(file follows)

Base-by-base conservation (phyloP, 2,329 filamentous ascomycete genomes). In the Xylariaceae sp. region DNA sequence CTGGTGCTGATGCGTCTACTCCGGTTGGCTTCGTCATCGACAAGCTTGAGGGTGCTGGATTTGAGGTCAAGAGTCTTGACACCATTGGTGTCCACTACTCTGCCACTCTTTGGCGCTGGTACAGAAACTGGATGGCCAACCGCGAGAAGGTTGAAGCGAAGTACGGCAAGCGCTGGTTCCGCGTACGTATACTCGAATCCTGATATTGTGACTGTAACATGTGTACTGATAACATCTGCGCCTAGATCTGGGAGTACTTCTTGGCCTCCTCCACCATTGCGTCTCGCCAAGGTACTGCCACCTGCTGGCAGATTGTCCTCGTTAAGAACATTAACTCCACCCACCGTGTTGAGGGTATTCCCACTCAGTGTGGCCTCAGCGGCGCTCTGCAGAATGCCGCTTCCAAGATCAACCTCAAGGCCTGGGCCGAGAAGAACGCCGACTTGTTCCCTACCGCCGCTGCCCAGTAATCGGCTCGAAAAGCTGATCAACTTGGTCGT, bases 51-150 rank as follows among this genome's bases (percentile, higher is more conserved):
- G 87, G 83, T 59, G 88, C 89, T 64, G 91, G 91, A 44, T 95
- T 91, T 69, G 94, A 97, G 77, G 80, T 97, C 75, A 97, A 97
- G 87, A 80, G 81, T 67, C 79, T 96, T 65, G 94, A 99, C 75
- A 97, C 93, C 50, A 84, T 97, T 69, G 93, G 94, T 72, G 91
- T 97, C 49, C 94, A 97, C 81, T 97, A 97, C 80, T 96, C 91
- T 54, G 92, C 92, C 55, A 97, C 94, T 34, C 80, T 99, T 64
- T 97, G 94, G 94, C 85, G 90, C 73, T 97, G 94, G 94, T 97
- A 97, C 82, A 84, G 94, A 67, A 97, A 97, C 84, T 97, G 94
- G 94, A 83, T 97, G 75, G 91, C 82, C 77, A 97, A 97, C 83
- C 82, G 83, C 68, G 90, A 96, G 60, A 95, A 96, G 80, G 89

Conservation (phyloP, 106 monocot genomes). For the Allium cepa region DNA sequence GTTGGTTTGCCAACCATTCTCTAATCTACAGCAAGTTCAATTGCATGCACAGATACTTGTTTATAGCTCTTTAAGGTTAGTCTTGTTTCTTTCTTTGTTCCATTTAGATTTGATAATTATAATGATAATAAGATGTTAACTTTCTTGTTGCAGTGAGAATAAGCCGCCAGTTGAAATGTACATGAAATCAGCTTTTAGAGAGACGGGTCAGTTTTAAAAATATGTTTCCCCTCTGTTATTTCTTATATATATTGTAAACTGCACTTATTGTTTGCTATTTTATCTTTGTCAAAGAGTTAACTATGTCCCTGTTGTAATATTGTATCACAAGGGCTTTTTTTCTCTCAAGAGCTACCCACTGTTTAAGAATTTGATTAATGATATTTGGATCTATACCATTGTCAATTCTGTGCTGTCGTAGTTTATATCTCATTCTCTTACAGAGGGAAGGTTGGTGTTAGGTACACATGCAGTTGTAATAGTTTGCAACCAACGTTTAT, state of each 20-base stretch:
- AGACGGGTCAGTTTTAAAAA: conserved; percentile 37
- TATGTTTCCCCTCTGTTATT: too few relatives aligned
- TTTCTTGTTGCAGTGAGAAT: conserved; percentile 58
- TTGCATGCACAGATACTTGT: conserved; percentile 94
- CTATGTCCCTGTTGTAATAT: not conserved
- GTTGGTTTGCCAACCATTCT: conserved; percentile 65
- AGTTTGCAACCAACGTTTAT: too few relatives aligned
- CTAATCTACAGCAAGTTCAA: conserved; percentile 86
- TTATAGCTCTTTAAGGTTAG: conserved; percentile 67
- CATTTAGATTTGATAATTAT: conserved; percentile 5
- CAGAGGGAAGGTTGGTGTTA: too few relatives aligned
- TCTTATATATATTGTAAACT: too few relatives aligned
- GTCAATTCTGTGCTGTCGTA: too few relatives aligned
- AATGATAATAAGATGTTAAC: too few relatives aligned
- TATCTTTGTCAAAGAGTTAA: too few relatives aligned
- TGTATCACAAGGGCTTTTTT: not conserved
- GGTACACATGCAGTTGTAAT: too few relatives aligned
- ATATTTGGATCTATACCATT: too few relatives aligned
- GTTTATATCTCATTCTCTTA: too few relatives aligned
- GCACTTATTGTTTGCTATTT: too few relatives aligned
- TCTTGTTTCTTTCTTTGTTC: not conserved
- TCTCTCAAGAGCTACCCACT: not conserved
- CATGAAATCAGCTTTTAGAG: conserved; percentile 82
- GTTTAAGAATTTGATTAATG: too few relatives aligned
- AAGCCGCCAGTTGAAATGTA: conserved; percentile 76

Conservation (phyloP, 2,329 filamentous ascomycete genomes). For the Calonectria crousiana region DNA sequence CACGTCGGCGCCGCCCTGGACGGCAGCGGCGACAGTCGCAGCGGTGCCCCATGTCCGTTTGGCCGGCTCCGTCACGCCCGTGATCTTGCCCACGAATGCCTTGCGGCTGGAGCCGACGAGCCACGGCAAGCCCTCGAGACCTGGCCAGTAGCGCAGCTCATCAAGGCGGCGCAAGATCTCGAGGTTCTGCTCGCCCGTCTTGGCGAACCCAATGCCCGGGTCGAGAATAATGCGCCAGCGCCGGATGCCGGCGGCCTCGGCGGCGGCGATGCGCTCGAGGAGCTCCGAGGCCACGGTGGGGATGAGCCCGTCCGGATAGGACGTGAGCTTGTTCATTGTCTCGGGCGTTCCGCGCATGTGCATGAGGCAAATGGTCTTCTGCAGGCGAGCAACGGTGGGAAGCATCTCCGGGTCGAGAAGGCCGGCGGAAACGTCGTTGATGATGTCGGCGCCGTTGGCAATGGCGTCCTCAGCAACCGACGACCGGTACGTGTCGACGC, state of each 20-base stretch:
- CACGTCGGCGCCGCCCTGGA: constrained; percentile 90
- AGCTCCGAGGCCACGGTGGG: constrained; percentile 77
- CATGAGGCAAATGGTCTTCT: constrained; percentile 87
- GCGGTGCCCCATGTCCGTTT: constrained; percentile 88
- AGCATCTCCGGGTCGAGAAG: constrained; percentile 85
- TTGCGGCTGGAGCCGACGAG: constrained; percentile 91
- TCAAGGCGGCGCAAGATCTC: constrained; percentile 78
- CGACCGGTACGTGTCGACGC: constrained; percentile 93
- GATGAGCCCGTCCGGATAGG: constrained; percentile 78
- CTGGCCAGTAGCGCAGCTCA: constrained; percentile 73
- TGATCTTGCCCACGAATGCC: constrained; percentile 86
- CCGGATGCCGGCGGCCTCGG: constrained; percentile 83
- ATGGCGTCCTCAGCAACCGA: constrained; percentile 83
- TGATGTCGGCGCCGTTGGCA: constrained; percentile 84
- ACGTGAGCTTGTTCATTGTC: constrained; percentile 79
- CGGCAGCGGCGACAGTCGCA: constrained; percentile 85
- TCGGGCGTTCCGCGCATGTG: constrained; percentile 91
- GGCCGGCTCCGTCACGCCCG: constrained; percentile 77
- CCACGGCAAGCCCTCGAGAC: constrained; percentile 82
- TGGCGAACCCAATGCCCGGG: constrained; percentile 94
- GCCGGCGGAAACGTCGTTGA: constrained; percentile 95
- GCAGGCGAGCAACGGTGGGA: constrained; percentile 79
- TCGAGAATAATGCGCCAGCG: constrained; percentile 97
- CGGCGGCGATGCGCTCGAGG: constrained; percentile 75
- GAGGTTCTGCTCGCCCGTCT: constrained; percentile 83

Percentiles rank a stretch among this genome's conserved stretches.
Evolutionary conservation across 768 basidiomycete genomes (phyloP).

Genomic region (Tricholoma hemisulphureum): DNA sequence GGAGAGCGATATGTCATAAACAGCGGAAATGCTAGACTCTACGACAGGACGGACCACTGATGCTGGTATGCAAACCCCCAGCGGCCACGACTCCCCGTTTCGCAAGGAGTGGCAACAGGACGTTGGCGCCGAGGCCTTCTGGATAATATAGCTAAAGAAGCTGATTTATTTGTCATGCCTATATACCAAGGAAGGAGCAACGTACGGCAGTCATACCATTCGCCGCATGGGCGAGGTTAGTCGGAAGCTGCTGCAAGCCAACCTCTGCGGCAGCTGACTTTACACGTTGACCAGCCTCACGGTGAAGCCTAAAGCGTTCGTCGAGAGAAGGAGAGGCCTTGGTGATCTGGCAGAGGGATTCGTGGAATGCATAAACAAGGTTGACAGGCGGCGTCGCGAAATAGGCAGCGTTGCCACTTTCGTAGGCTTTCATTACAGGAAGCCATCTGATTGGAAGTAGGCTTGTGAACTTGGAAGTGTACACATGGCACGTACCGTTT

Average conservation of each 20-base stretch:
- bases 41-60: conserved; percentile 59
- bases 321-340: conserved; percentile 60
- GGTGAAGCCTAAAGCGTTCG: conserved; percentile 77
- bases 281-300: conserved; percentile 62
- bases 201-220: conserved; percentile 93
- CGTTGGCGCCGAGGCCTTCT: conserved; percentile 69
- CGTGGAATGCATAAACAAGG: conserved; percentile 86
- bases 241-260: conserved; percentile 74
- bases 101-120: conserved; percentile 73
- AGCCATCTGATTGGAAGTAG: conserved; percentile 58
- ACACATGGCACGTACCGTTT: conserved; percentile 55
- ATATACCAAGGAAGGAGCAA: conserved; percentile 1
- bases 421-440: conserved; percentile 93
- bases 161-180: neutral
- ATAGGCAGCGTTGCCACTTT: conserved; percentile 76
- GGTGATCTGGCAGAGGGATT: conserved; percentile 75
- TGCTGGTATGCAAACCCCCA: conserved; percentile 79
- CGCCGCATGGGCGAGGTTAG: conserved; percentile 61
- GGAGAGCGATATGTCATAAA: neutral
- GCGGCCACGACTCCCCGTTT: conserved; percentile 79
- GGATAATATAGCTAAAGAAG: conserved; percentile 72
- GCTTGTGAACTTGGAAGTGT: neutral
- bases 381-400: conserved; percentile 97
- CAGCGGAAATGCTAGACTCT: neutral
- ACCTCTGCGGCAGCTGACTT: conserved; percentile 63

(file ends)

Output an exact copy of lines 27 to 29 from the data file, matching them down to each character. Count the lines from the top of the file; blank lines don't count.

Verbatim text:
- TATCTTTGTCAAAGAGTTAA: too few relatives aligned
- TGTATCACAAGGGCTTTTTT: not conserved
- GGTACACATGCAGTTGTAAT: too few relatives aligned